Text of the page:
Georgia Tech’s President, Bud Peterson, with the Georgia Tech GLIP interns for the Spring 2014 legislative session.
During the Spring 2014 semester I interned at the Georgia Capitol with Chairman McKoon, 29th, of the Senate Judiciary Committee and Chairman Millar, 40th, of the Senate Retirement Committee.
Senator Millar, 40th, Lieutenant Governor Casey Cagle, and me on Sine Die just before midnight.
Everyone will tell you that internships help determine whether or not you appreciate that job as prospective employment, however they do not tell you about the relationships you build and the last impressions they leave. While I do not believe becoming a Senator or Representative is in my future, I do believe my future in governmental affairs is confirmed. While interning I faced challenges like everyone, however facing these challenges helped me grow as a person, student, and employee in immeasurable ways.
Interns tend to travel in packs to grab lunch and run errands within the Capitol. I happened to enjoy the company of these interns from Georgia College and State and the University of Georgia to deliver paperwork to the Senate Floor and pick-up bills from the Secretary of Senate.
Now to get away from the sappy stuff… I chose a great session to intern with the Georgia State Senate. During my time at the Capitol, Senator Jason Carter started his campaign to contest Georgia Governor Deal’s reelection for Governor. The interaction between Southern Democrats and Republicans was so eye-opening in terms of the methods by which the two parties must work together. Most of them are friends, but they are friends who argue and disagree on the Senate Floor.
Aside from the gubernatorial race, the GOP and the Democrats started the process of preparing for their respective primaries; this caused a swirl of rumors as well as illuminated alliances between the Senators and their favored candidate. The process of politics just seemed to continually magnify as the session drew closer to a close. It is easy for students to learn or read about the maneuvering of politicians, but it was a completely different experience witnessing it.
Even though I enjoyed witnessing the politics and upcoming races, I still had a job to do. As an intern for two chairmen I had a large to-do list to complete every day. From registering and assigning Pages, sending meeting notices, drafting and sending letters, preparing bills, printing and packing committee folders, prepping committee rooms, noting committees, typing committee meeting minutes, handling constituent concerns, etc. are just some of the duties I was assigned. My work days never tended to end at the same time either. I have worked various internships throughout my college career, but this internship was the first to demand either extremely short workdays or workdays that never seemed to end.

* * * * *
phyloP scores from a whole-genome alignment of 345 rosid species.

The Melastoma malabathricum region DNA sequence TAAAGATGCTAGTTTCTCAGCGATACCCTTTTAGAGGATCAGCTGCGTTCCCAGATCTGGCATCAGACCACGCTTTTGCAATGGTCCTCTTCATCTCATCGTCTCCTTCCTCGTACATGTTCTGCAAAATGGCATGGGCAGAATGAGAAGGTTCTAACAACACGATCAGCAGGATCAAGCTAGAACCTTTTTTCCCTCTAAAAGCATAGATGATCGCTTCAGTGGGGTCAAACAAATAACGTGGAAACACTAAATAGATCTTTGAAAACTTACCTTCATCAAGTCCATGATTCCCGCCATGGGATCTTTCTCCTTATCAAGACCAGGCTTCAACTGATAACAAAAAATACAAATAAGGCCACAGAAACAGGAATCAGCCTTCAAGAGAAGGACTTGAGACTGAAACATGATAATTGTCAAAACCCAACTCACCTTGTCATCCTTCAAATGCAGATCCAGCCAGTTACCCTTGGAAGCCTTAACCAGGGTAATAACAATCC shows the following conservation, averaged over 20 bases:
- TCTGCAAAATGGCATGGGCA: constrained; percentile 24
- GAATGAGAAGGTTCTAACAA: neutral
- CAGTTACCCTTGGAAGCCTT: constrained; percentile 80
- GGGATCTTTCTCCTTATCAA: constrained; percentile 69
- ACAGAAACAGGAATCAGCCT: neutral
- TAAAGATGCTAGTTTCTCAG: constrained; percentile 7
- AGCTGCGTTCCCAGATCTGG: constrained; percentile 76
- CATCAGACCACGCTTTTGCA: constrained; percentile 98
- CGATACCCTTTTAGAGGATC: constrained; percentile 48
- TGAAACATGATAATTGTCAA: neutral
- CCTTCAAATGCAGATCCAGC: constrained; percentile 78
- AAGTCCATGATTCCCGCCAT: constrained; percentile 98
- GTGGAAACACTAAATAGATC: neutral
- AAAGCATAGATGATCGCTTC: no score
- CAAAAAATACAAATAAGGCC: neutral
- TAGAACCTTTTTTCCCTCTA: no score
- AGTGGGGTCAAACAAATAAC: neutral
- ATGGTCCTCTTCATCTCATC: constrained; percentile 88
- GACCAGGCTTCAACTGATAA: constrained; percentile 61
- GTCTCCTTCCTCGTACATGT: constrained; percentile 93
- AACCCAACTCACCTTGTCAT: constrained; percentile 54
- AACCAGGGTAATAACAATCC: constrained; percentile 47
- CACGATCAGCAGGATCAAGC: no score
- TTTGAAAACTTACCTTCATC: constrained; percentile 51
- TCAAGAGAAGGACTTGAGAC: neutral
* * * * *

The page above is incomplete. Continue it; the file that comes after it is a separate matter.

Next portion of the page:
The Georgia State Legislative Session for 2014 ended on March 20th a.k.a. “Sine Die.” Sine Die is Latin meaning ”without assigning a day for a further meeting or hearing.” This is the longest legislative day usually, starting at 8 a.m. the Senators vote and pass and deny bills until midnight when the Session ends for the year unless a “special session” is voted necessary. Luckily for the GLIP interns there was no “special session” extension this year.
One of the most touching parts of my internship was answering the constituent phone calls. People from all over the state, country, and even Canada would call with concerns about the legislature. Constituents would call with genuine questions about the legislative process and details about bills they were tracking. Others would call with amazing stories begging for any help the Senator could provide to help handle their situation. Others would call simply to leave their opinion with their Senator about a bill/issue.
Working with the Georgia State Senate for the 2014 legislative session taught me the importance of keeping an open-mind with all issues, the skills Georgia Tech has given me to work in a fast-paced environment, and the increased necessity for voters to stay informed. This internship was a valuable experience, and I highly recommend that every college student intern at least once during their college career.
&& Remember stay informed and VOTE!
Link to Gov. Deal’s website:
Link to Sen. Carter’s website:
Link to the Georgia General Assembly:
Link to the Georgia Legislative Internship Program: